“Responsive” is the new word going around the web design campfire. It was first coined by the web design blog “A List Apart” and has become the term being batted around the meeting table every Monday morning.
OK, but what does responsive web design mean? For a web design to be responsive, that means that it must respond to how it is viewed. In other words, it should serve different content or styling depending on if a visitor is using a mobile phone, a tablet, a laptop, or a full-screen desktop to view it. And these days, you have to throw in people browsing on anything from a gaming console to an Arduino-powered wristwatch.
A side-order of other buzzwords: “Multi-device layout patterns” – the template for a responsive website. “Dynamic CSS” – Cascading Style Sheets that warp to fit whatever screensize you view it on. “Viewport” – the screen space you have available. And you’re likely to see “responsive web design” abbreviated as “RWD.”
Really, we’ve been over this before. When CSS2 came out, designers were talking up “fluid” and “liquid” layouts, and this is almost exactly the same thing. Instead of hard-coding your website’s width to a specified range, have it flex and flow into whatever container its poured into. To test your page’s layout, get on a full-screen computer (laptop or desktop PC) and view your site in full-screen. Then grab the lower-right corner and scale the web browser to different sizes. If you have the amazing rubber-stretchy website, then you’re already there. If your page clusters together in a mess of overlapping image blocks and becomes impossible to read, then you have work to do with your responsive web design.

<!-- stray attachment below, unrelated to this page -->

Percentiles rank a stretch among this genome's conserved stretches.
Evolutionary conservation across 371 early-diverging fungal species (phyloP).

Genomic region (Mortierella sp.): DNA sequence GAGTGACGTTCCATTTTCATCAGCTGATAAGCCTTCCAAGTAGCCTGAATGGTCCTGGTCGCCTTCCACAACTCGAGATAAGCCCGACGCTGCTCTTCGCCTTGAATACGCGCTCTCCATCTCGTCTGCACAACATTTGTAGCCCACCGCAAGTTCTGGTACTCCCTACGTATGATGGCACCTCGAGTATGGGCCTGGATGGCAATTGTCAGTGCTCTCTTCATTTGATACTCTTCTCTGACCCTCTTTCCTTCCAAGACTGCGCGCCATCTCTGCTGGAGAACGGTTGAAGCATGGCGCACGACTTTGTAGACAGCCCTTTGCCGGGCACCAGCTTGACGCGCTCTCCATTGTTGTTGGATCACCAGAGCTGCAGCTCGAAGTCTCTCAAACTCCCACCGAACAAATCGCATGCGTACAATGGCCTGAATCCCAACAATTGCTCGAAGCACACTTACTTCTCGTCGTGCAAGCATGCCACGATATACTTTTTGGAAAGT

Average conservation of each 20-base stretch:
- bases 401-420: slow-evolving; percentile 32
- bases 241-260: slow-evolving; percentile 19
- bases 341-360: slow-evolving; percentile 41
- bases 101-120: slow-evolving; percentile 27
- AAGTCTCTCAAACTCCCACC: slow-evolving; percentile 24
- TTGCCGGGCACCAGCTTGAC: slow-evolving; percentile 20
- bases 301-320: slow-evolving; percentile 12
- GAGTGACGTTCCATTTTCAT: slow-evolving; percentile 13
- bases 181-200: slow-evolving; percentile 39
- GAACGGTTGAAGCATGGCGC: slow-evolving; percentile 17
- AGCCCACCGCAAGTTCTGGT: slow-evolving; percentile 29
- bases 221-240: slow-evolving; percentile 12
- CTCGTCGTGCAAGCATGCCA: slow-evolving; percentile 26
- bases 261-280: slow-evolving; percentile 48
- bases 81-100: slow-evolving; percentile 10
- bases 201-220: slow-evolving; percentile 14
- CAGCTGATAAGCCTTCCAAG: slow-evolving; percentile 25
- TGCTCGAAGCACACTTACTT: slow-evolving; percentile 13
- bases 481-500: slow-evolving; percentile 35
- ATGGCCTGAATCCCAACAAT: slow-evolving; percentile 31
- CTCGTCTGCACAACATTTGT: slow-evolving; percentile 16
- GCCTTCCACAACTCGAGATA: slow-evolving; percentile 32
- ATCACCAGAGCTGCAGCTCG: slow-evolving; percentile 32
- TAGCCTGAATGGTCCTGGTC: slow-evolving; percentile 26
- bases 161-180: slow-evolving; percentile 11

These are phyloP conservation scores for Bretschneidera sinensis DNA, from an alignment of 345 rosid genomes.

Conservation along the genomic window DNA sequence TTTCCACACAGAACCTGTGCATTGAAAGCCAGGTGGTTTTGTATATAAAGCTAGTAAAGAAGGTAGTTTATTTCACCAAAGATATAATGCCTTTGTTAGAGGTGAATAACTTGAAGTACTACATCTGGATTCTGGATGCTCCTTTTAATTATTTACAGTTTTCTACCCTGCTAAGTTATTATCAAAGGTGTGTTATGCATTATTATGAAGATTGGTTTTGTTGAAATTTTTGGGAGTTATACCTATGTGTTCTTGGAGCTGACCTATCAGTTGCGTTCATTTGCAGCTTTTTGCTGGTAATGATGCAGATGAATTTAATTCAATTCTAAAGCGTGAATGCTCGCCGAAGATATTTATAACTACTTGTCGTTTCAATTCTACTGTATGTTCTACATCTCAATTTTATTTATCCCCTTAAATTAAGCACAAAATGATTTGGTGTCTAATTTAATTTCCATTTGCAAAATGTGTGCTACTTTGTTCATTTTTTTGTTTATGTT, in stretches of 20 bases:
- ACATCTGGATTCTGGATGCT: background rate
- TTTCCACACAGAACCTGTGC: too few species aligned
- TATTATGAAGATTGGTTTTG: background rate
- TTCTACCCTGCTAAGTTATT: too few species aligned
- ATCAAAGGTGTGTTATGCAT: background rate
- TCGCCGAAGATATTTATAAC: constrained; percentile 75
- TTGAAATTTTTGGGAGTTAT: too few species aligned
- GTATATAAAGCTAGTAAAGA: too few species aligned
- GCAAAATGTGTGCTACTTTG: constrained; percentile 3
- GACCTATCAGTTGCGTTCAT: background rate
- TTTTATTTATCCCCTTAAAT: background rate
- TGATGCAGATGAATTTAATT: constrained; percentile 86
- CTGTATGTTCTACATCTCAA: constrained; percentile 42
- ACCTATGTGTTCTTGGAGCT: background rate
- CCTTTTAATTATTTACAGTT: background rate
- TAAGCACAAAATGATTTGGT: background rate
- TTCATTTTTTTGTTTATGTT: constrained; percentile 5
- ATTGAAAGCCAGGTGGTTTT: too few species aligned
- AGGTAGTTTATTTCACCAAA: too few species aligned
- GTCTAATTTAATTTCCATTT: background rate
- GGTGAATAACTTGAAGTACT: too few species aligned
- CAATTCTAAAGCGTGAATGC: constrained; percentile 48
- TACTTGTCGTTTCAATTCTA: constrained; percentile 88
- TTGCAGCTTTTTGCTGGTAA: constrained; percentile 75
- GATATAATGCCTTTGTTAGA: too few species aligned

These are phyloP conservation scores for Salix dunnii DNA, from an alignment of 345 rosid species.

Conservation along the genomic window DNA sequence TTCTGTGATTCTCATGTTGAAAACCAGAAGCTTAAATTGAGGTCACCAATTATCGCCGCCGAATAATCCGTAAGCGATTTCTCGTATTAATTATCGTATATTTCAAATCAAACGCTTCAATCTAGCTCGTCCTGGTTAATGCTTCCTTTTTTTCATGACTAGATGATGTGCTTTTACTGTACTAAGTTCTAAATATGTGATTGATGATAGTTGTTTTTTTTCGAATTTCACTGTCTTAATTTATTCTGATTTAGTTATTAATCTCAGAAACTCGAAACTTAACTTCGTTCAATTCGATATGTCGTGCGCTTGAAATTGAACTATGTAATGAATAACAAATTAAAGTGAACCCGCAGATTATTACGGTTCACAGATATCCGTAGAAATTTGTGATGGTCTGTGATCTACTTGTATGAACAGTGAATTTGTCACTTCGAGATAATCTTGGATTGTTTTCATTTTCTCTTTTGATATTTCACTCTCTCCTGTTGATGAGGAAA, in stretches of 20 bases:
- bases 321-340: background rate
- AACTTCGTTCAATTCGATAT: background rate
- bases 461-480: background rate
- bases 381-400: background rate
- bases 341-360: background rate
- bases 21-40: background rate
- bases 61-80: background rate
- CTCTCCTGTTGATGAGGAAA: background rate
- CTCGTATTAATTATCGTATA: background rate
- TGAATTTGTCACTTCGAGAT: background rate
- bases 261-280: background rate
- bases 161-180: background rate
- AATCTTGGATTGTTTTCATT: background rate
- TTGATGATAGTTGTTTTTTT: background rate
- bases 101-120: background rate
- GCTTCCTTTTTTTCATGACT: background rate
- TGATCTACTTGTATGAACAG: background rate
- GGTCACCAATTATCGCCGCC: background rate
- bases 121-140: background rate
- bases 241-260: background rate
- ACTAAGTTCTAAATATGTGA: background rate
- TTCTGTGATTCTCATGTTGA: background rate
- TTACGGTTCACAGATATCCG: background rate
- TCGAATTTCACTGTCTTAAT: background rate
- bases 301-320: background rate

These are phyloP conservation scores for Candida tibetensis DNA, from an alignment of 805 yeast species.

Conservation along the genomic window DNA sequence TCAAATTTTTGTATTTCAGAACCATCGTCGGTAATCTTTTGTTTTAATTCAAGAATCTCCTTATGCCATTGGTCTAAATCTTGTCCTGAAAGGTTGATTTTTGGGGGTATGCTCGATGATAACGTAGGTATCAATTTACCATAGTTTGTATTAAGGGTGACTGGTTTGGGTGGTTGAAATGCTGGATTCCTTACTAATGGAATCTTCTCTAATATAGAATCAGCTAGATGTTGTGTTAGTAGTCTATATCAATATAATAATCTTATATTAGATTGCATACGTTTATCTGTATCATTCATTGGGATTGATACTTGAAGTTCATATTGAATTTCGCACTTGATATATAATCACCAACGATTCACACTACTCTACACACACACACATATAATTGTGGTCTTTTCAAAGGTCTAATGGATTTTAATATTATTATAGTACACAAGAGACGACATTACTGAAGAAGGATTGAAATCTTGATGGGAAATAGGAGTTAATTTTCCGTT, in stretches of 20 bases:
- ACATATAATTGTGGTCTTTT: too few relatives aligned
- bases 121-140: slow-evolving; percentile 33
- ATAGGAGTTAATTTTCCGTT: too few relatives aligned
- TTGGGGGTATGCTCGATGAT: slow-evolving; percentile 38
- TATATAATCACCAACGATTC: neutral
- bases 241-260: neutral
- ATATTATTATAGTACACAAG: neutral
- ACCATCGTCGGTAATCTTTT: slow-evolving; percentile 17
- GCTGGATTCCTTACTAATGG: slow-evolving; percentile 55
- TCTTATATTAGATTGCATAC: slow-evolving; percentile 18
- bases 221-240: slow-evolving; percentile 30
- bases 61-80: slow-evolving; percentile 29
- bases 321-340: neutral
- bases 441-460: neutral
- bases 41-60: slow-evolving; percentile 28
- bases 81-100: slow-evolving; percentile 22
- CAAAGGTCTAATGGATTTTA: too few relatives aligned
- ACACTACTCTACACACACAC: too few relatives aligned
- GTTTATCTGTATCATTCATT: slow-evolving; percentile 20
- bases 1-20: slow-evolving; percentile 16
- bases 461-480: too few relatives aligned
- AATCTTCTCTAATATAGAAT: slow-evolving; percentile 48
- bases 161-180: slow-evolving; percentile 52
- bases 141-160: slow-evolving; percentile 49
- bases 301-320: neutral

Another method for testing your responsive web design is to use various online phone emulators. You should be able to find a few through some scientific Googling. View your page in different phone browsers. Be sure to check that you can still navigate easily – if the link to your ecommerce shopping cart app is impossible to see, that might be what’s hurting your sales!
If you have to fix something, you might need to get a design firm and tell them what the problem is. Be sure to specify which device broke your website. You might also think of reducing clutter. Leave out some of the superfluous graphics, for instance, or stick with plain text menus in your responsive web design instead of the fancy Flash menu.